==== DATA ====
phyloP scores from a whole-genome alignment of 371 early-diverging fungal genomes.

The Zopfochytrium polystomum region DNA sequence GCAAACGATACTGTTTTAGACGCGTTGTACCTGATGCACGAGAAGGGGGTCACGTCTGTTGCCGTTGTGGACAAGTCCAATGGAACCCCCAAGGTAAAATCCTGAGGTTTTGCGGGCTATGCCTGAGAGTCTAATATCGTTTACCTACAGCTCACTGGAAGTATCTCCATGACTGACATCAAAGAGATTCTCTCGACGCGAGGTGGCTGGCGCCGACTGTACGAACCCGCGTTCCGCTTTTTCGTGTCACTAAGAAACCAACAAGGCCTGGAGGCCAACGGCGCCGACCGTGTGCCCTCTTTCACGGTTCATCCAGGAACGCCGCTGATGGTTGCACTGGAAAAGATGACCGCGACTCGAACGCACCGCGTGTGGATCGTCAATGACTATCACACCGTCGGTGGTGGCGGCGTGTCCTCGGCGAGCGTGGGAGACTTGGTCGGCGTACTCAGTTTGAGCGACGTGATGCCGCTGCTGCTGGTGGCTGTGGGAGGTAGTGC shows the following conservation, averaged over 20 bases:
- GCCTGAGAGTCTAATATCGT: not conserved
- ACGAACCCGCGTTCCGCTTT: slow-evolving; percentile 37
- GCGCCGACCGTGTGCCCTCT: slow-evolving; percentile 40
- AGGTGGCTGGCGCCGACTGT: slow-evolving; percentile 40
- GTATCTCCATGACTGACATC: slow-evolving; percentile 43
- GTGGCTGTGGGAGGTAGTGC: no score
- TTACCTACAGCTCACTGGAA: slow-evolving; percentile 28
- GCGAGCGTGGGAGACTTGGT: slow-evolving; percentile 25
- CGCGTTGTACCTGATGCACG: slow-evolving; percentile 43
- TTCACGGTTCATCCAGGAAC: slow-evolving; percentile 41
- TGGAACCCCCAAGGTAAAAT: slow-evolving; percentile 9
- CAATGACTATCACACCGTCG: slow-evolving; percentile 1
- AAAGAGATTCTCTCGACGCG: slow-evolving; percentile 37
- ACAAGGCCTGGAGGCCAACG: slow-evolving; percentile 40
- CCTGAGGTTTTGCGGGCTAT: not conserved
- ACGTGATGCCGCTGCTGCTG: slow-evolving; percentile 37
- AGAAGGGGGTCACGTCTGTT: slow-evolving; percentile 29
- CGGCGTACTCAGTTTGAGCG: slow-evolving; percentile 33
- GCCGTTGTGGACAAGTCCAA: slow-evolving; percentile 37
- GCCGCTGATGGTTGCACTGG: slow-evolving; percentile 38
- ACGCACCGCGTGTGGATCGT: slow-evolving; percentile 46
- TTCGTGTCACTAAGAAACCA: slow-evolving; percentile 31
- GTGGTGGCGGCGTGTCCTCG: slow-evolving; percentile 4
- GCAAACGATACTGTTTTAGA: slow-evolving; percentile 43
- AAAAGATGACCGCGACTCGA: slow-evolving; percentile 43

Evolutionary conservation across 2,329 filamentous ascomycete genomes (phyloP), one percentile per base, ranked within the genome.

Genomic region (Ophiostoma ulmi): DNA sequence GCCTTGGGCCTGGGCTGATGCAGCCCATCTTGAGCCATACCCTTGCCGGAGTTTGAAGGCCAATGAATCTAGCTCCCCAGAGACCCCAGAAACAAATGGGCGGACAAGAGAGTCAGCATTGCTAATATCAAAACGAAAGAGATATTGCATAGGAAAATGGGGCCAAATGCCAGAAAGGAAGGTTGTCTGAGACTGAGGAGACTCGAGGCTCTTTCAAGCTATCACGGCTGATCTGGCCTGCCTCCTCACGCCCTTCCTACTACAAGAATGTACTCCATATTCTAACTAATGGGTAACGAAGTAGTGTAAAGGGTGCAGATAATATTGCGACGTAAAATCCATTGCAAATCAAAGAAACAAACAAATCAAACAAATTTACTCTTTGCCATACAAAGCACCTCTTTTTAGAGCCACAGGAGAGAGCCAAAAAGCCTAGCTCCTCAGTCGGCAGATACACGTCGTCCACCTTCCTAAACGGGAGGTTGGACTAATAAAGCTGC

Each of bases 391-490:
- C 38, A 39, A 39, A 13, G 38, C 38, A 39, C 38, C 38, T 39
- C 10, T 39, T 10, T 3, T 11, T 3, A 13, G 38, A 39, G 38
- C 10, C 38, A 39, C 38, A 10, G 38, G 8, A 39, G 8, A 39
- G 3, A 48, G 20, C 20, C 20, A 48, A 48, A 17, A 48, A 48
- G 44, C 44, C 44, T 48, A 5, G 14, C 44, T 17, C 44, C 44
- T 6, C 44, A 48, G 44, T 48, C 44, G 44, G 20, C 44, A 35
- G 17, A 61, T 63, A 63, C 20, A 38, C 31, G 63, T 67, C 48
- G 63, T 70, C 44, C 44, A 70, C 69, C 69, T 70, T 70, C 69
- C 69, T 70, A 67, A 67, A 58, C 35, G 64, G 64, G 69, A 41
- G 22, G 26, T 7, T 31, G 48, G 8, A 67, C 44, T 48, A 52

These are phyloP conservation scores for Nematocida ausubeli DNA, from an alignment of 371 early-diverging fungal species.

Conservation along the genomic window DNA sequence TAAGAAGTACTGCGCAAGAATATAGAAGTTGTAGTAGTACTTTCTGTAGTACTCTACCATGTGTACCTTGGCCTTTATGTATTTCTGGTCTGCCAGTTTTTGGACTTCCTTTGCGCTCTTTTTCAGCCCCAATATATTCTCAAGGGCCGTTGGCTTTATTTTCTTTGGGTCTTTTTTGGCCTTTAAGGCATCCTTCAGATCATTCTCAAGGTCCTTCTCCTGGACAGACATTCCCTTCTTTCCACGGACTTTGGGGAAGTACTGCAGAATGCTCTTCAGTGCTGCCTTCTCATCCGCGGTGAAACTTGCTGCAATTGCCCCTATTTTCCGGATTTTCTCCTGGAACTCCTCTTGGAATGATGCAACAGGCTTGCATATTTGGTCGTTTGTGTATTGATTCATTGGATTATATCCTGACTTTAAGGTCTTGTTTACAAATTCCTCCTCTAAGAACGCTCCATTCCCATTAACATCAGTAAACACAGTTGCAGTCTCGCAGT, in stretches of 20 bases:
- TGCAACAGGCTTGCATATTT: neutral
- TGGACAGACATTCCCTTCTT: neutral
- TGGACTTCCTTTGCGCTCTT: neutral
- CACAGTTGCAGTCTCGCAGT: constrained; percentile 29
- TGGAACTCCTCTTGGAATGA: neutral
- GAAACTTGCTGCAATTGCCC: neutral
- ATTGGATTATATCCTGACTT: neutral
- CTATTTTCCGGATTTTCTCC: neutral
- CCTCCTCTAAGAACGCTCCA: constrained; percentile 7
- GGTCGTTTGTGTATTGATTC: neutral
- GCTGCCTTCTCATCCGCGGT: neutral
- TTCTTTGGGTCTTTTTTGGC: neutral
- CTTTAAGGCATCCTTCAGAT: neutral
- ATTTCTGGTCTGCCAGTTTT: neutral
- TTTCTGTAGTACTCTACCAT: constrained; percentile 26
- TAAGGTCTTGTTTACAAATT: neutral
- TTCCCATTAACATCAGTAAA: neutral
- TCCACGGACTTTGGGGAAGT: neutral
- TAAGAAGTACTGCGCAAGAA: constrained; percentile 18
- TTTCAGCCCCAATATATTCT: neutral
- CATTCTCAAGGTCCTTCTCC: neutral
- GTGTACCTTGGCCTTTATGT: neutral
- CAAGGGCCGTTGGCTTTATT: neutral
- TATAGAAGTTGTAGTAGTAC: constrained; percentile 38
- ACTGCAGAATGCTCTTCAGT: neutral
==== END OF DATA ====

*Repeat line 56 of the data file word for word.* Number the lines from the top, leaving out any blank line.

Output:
- ATTTCTGGTCTGCCAGTTTT: neutral